Gilbert Gottfried obituary

·5-min read
<span>Photograph: Scott Roth/Invision/AP</span>
Photograph: Scott Roth/Invision/AP

Those unfamiliar with Gilbert Gottfried, the comedian and actor who has died aged 67 of a rare form of muscular dystrophy, would instantly recognise his voice, shrill, high-pitched and grating. It was the voice of Iago the parrot in the movie Aladdin, or Mr Mxyzptlk, Superman’s trickster nemesis, or Kraang Subprime in the Teenage Mutant Ninja Turtles TV series. Putting a face to the voice, they might recall his desperately conniving corrupt accountant Sid Bernstein in Beverly Hills Cop 2.

While Gottfried’s voice made him a family favourite, it was also part of the character of a tasteless, often profane, stand-up comic. Only 5ft 5in (1.65 metres) tall, with a frail-seeming body and large head, performing with an exaggerated squint, his act resembled a precocious child’s tantrum: as audiences recoiled from a touchy joke, elaborated in ever more flowery language, the voice got louder, more insistent. Then he might stop to deconstruct what he was doing: “Logically, this doesn’t make sense,” he would yell, “but it’s a joke!!”

His greatest fame as a comedian came in the film The Aristocrats (2005), where comics discussed and performed the eponymous dirty joke which they had for decades told each other: a detailed description of a family (and their dog) auditioning their depraved vaudeville act for an agent. When they’re finished, the agent asks what they call their act, and the father proudly replies: “The Aristocrats.” Gottfried’s telling stole the film; in fact he may have been its inspiration.

In 2001, performing at a roast of the Playboy founder, Hugh Hefner, Gottfried made a joke about 9/11, which much of the audience booed, crying out: “Too soon.” To recover, he told The Aristocrats, famously winning them over. For an R-rated version of the effect, you could listen to his 2012 reading of excerpts from the novel Fifty Shades of Grey.

He was born in Brooklyn, where his father, Max, ran the family’s hardware business; his mother, Lillian (nee Zimmerman), was a homemaker. His older sister, Arlene, became a successful photographer, but Gilbert started comedy early, beginning at open mic nights when he was only 15. He soon learned to aim for the last spot, where he could mimic those who had already performed. “Jerry Seinfeld would refuse to come into the room when I was doing him,” he recalled.

His big break should have come in 1980, when he was hired for Saturday Night Live, but he was barely used in his 12 episodes. He was Alan Thicke’s sidekick on Thicke of the Night (1983-84), then did a special for Cinemax in 1987, which led in 1989 to nine years of hosting USA Network’s Up All Night, presenting bad B movies. From 1994, the show’s lead-in was the edgy animated sitcom Duckman, starring Jason Alexander, on which Gottfried had a recurring part.

Another missed break came in 1988, when he starred in a series pilot called Norman’s Corner, written by Larry David, playing a New York newstand vendor. The offbeat series didn’t sell, but the pilot was released as a TV movie. Gottfried later joked that when David went in to pitch Seinfeld, the executives said: “Aren’t you the guy who wrote that piece of shit for Gilbert Gottfried?”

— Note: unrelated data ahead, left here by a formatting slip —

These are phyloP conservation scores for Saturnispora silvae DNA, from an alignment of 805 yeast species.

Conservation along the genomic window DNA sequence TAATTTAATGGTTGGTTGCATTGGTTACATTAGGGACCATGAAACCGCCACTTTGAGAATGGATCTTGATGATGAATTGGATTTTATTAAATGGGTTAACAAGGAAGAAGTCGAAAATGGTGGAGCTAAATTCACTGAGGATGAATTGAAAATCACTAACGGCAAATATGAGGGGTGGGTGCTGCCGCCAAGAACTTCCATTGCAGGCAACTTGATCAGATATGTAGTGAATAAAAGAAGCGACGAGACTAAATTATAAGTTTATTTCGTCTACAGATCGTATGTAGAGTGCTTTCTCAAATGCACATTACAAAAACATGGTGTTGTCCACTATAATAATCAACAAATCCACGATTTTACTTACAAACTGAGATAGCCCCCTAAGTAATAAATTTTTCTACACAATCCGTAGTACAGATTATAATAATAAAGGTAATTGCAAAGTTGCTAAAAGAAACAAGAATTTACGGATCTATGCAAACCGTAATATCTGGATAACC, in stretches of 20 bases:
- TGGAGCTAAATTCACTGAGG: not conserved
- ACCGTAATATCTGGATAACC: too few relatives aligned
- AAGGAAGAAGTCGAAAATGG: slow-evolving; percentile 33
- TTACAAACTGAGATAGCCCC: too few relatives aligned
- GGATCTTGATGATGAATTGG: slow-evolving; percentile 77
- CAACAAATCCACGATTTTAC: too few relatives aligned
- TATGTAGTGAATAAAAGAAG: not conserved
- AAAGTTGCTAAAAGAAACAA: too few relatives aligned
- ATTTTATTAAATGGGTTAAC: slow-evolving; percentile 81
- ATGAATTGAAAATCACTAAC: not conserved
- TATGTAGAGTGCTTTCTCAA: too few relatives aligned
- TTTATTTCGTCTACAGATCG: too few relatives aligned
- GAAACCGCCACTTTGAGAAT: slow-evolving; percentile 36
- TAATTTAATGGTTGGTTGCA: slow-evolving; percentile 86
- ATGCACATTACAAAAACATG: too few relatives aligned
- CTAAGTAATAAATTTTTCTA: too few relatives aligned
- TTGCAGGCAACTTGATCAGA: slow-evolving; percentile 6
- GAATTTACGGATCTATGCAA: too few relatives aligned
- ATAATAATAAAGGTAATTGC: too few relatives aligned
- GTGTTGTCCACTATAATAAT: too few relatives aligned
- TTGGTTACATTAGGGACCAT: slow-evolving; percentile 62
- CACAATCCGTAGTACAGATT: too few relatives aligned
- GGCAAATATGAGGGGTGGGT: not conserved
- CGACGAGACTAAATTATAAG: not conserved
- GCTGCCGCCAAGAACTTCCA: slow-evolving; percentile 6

He then hosted the 1991 Emmys, opening with jokes about the arrest of Paul Reubens (Pee-wee Herman) for masturbating in an adult cinema (“if masturbation were a crime, I’d be on death row. By 8.14 this morning, I was already Al Capone”). It so upset Fox that the jokes were edited out of the programme’s later, west coast feed.

Gottfried’s credits are a comedy routine themselves, befitting someone nominated three times for the Golden Raspberry award for worst supporting actor of 1990 (as Johnny Crunch in The Adventures of Ford Fairlane, Joey the baby gym instructor in Look Who’s Talking Too and Mr Peabody in Problem Child, a role he repeated in its sequel). He had cameos as both Hitler in Highway to Hell (1991) and Abraham Lincoln in A Million Ways to Die in the West (2014). He played the TV reporter Ron McDonald in two Sharknado movies, then Ron’s father Rand in The Last Sharknado: It’s About Time (2018).

But his best, most uncensored, work came in roasts, performed for his fellow comics, memorably including fellow bad-taste comic Bob Saget, Joan Rivers, Star Trek’s George Takei and Roseanne Barr, whom he christened Rozilla. Insiders knew where he came from. As Tom Bergeron – the host of the gameshow Hollywood Squares, on which Gottfried provided a memorable sequence when the contestants guessed wrong on his answers six consecutive times, Gottfried shouting “you fool!” each time – pointed out: “Never has such a sharp wit come from a sweeter source.”

Gottfried wrote a memoir, Rubber Balls and Liquor (2011), but more revealing was the 2017 documentary Gilbert, showing his family life with his wife, Dara Kravitz, whom he met at a post-Grammys party in the 90s and married in 2007.

He is survived by Dara, their children, Lily and Max, and a sister, Karen. Arlene died in 2017.

• Gilbert Gottfried, comedian and actor, born 28 February 1955; died 12 April 2022

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